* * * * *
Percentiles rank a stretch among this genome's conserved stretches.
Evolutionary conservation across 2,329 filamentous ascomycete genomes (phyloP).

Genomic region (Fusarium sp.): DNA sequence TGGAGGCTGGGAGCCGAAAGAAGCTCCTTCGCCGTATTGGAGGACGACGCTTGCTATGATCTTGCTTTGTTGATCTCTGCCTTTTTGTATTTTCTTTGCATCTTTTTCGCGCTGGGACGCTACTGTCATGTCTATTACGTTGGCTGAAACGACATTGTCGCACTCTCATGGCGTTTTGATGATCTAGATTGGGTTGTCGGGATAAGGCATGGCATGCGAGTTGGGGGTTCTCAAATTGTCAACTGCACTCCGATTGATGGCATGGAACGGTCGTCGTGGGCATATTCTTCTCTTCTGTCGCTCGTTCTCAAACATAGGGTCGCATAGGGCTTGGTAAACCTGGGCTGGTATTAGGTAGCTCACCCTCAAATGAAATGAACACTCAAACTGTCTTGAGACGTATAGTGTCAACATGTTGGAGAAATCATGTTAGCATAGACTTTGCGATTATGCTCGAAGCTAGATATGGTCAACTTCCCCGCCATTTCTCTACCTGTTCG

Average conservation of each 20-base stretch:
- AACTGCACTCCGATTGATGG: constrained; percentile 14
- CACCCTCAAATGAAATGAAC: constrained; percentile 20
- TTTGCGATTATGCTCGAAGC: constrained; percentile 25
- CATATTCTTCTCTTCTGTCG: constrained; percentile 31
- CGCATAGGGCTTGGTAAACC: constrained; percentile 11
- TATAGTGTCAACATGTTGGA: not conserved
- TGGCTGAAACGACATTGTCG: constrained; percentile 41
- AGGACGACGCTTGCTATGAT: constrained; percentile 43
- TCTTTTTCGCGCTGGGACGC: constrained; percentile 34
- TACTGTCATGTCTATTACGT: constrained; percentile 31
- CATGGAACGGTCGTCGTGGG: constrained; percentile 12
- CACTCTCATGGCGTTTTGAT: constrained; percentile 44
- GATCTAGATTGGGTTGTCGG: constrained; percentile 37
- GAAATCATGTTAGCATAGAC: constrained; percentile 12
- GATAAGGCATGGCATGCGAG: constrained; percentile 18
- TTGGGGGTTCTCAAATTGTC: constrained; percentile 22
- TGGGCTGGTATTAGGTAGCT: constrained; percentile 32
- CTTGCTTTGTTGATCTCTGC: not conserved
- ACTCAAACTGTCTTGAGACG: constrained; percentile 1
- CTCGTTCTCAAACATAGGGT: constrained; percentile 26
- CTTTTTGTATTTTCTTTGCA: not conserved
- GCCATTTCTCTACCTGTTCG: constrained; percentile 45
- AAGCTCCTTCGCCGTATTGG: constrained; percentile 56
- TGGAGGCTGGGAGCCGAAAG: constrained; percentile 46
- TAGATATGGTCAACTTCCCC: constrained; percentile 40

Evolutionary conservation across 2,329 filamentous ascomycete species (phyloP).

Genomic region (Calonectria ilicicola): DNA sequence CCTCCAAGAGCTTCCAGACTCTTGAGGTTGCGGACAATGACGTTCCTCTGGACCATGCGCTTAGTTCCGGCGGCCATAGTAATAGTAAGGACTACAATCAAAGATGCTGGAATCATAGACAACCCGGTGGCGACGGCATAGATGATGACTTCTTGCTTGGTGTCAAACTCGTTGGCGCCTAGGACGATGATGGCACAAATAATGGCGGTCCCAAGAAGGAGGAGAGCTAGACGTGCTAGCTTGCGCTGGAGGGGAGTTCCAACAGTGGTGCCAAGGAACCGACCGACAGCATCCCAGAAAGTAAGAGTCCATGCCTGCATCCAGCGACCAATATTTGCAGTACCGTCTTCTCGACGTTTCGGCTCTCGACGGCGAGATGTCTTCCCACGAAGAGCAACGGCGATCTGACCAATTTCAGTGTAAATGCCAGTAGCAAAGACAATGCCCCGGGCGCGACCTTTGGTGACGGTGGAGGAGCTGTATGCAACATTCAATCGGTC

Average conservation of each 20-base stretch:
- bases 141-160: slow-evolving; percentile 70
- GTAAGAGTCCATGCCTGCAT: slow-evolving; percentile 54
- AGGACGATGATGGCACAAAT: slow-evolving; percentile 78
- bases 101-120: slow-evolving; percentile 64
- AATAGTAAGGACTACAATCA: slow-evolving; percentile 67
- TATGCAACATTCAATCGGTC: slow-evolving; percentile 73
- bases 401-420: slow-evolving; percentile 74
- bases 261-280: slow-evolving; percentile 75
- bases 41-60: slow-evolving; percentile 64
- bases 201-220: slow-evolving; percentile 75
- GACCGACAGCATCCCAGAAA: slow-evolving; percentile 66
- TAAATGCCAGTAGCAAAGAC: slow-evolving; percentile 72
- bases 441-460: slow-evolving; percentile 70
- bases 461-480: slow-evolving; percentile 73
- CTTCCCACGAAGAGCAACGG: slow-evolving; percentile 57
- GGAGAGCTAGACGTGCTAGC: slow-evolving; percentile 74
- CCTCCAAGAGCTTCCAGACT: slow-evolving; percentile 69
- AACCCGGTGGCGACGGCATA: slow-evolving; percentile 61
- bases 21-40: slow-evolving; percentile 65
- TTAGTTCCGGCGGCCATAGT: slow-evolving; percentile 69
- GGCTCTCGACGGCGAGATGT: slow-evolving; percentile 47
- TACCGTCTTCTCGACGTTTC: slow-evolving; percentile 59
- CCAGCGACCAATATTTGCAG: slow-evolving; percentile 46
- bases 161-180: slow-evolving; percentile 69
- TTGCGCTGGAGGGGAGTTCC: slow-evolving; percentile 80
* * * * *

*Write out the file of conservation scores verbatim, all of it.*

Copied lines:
Percentiles rank a stretch among this genome's conserved stretches.
Evolutionary conservation across 2,329 filamentous ascomycete genomes (phyloP).

Genomic region (Fusarium sp.): DNA sequence TGGAGGCTGGGAGCCGAAAGAAGCTCCTTCGCCGTATTGGAGGACGACGCTTGCTATGATCTTGCTTTGTTGATCTCTGCCTTTTTGTATTTTCTTTGCATCTTTTTCGCGCTGGGACGCTACTGTCATGTCTATTACGTTGGCTGAAACGACATTGTCGCACTCTCATGGCGTTTTGATGATCTAGATTGGGTTGTCGGGATAAGGCATGGCATGCGAGTTGGGGGTTCTCAAATTGTCAACTGCACTCCGATTGATGGCATGGAACGGTCGTCGTGGGCATATTCTTCTCTTCTGTCGCTCGTTCTCAAACATAGGGTCGCATAGGGCTTGGTAAACCTGGGCTGGTATTAGGTAGCTCACCCTCAAATGAAATGAACACTCAAACTGTCTTGAGACGTATAGTGTCAACATGTTGGAGAAATCATGTTAGCATAGACTTTGCGATTATGCTCGAAGCTAGATATGGTCAACTTCCCCGCCATTTCTCTACCTGTTCG

Average conservation of each 20-base stretch:
- AACTGCACTCCGATTGATGG: constrained; percentile 14
- CACCCTCAAATGAAATGAAC: constrained; percentile 20
- TTTGCGATTATGCTCGAAGC: constrained; percentile 25
- CATATTCTTCTCTTCTGTCG: constrained; percentile 31
- CGCATAGGGCTTGGTAAACC: constrained; percentile 11
- TATAGTGTCAACATGTTGGA: not conserved
- TGGCTGAAACGACATTGTCG: constrained; percentile 41
- AGGACGACGCTTGCTATGAT: constrained; percentile 43
- TCTTTTTCGCGCTGGGACGC: constrained; percentile 34
- TACTGTCATGTCTATTACGT: constrained; percentile 31
- CATGGAACGGTCGTCGTGGG: constrained; percentile 12
- CACTCTCATGGCGTTTTGAT: constrained; percentile 44
- GATCTAGATTGGGTTGTCGG: constrained; percentile 37
- GAAATCATGTTAGCATAGAC: constrained; percentile 12
- GATAAGGCATGGCATGCGAG: constrained; percentile 18
- TTGGGGGTTCTCAAATTGTC: constrained; percentile 22
- TGGGCTGGTATTAGGTAGCT: constrained; percentile 32
- CTTGCTTTGTTGATCTCTGC: not conserved
- ACTCAAACTGTCTTGAGACG: constrained; percentile 1
- CTCGTTCTCAAACATAGGGT: constrained; percentile 26
- CTTTTTGTATTTTCTTTGCA: not conserved
- GCCATTTCTCTACCTGTTCG: constrained; percentile 45
- AAGCTCCTTCGCCGTATTGG: constrained; percentile 56
- TGGAGGCTGGGAGCCGAAAG: constrained; percentile 46
- TAGATATGGTCAACTTCCCC: constrained; percentile 40

Evolutionary conservation across 2,329 filamentous ascomycete species (phyloP).

Genomic region (Calonectria ilicicola): DNA sequence CCTCCAAGAGCTTCCAGACTCTTGAGGTTGCGGACAATGACGTTCCTCTGGACCATGCGCTTAGTTCCGGCGGCCATAGTAATAGTAAGGACTACAATCAAAGATGCTGGAATCATAGACAACCCGGTGGCGACGGCATAGATGATGACTTCTTGCTTGGTGTCAAACTCGTTGGCGCCTAGGACGATGATGGCACAAATAATGGCGGTCCCAAGAAGGAGGAGAGCTAGACGTGCTAGCTTGCGCTGGAGGGGAGTTCCAACAGTGGTGCCAAGGAACCGACCGACAGCATCCCAGAAAGTAAGAGTCCATGCCTGCATCCAGCGACCAATATTTGCAGTACCGTCTTCTCGACGTTTCGGCTCTCGACGGCGAGATGTCTTCCCACGAAGAGCAACGGCGATCTGACCAATTTCAGTGTAAATGCCAGTAGCAAAGACAATGCCCCGGGCGCGACCTTTGGTGACGGTGGAGGAGCTGTATGCAACATTCAATCGGTC

Average conservation of each 20-base stretch:
- bases 141-160: slow-evolving; percentile 70
- GTAAGAGTCCATGCCTGCAT: slow-evolving; percentile 54
- AGGACGATGATGGCACAAAT: slow-evolving; percentile 78
- bases 101-120: slow-evolving; percentile 64
- AATAGTAAGGACTACAATCA: slow-evolving; percentile 67
- TATGCAACATTCAATCGGTC: slow-evolving; percentile 73
- bases 401-420: slow-evolving; percentile 74
- bases 261-280: slow-evolving; percentile 75
- bases 41-60: slow-evolving; percentile 64
- bases 201-220: slow-evolving; percentile 75
- GACCGACAGCATCCCAGAAA: slow-evolving; percentile 66
- TAAATGCCAGTAGCAAAGAC: slow-evolving; percentile 72
- bases 441-460: slow-evolving; percentile 70
- bases 461-480: slow-evolving; percentile 73
- CTTCCCACGAAGAGCAACGG: slow-evolving; percentile 57
- GGAGAGCTAGACGTGCTAGC: slow-evolving; percentile 74
- CCTCCAAGAGCTTCCAGACT: slow-evolving; percentile 69
- AACCCGGTGGCGACGGCATA: slow-evolving; percentile 61
- bases 21-40: slow-evolving; percentile 65
- TTAGTTCCGGCGGCCATAGT: slow-evolving; percentile 69
- GGCTCTCGACGGCGAGATGT: slow-evolving; percentile 47
- TACCGTCTTCTCGACGTTTC: slow-evolving; percentile 59
- CCAGCGACCAATATTTGCAG: slow-evolving; percentile 46
- bases 161-180: slow-evolving; percentile 69
- TTGCGCTGGAGGGGAGTTCC: slow-evolving; percentile 80